In an earlier post on this topic ("Why definiteness is decreasing, part 1"), I suggested that the decrease in definite-article frequency in published English text, over the course of the past century, might be connected with a decrease in formality. Roughly, this means that writing has been becoming more like speech (though speech has also been changing, and writing and speech remain very different).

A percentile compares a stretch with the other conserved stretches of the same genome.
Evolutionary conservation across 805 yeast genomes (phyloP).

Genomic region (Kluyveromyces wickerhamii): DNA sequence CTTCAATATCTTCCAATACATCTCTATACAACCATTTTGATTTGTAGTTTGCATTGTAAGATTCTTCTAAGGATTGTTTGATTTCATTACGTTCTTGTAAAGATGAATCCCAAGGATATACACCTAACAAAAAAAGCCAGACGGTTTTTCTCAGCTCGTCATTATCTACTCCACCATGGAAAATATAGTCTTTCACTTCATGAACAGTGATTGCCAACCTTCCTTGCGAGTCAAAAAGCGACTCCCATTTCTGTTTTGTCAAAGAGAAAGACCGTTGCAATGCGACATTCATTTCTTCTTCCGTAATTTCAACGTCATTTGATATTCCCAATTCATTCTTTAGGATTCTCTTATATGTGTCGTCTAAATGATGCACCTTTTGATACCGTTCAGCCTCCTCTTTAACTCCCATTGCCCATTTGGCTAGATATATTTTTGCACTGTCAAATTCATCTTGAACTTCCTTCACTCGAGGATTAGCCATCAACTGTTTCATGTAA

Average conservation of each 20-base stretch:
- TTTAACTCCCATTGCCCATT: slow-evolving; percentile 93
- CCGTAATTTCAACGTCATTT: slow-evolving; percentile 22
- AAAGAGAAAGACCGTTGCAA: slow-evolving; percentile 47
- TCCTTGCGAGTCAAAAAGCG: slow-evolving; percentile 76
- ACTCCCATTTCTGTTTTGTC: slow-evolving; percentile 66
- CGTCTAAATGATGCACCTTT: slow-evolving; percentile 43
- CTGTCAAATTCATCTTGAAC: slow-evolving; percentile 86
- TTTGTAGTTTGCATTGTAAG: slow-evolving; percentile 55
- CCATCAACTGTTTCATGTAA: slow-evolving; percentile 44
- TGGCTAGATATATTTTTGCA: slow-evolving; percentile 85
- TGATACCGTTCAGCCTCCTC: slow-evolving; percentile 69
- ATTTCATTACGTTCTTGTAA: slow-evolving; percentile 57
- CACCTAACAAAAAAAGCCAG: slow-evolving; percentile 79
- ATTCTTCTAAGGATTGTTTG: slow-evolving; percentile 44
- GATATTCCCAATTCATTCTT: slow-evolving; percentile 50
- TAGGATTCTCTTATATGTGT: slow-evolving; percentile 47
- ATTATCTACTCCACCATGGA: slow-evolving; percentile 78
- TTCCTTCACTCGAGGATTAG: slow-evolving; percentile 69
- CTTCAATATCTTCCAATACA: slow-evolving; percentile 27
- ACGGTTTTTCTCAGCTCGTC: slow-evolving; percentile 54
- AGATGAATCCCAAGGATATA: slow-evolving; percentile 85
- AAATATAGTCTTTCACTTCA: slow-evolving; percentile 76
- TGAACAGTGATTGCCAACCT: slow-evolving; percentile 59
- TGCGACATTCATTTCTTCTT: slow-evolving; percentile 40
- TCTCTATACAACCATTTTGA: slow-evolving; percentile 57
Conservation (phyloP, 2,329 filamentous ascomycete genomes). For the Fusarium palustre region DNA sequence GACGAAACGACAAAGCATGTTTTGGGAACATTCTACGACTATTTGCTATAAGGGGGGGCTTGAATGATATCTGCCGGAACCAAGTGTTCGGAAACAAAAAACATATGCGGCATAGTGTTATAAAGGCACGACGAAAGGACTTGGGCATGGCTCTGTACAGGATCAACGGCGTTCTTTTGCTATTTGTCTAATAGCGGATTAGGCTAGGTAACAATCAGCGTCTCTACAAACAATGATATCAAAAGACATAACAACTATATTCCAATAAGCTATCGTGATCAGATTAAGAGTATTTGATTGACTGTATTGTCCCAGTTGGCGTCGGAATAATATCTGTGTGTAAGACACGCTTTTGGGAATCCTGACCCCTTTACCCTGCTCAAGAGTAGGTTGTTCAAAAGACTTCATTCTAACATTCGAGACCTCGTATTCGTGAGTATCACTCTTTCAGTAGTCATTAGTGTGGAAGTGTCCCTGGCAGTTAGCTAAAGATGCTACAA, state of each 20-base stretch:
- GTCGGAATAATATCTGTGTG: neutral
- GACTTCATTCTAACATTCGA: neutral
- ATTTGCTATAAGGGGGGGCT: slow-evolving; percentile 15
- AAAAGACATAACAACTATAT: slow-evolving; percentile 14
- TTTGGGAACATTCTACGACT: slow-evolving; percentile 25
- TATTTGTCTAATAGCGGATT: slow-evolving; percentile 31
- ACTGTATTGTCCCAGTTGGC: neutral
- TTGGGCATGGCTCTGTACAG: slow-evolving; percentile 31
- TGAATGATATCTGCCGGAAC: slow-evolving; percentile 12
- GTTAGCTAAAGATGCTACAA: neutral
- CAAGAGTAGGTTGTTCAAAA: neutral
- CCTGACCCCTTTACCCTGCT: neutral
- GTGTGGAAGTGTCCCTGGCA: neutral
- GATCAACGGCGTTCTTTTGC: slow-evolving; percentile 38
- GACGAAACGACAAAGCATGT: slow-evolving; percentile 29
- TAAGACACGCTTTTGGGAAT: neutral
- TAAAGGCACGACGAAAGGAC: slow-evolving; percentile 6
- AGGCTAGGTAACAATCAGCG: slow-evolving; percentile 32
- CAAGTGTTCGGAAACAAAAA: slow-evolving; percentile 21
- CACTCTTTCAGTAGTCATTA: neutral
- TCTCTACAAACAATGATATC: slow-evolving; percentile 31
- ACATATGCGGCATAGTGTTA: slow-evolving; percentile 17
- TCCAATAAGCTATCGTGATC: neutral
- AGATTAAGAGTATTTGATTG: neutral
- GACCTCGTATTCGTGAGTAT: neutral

In this post, I want to discuss two other socio-stylistic dimensions — age and sex. If the language is changing, then we expect to see "age grading", where younger people tend to exhibit the innovative pattern, while older people's usage is more old-fashioned. And because women are generally the leaders in language change, we expect to see women at every age being more linguistically innovative and men being more conservative. In other words, "young men talk like old women". And as the plot on the right illustrates, differences by age and sex in the frequency of the seem to confirm this hypothesis. (Click on the graph for a larger version.)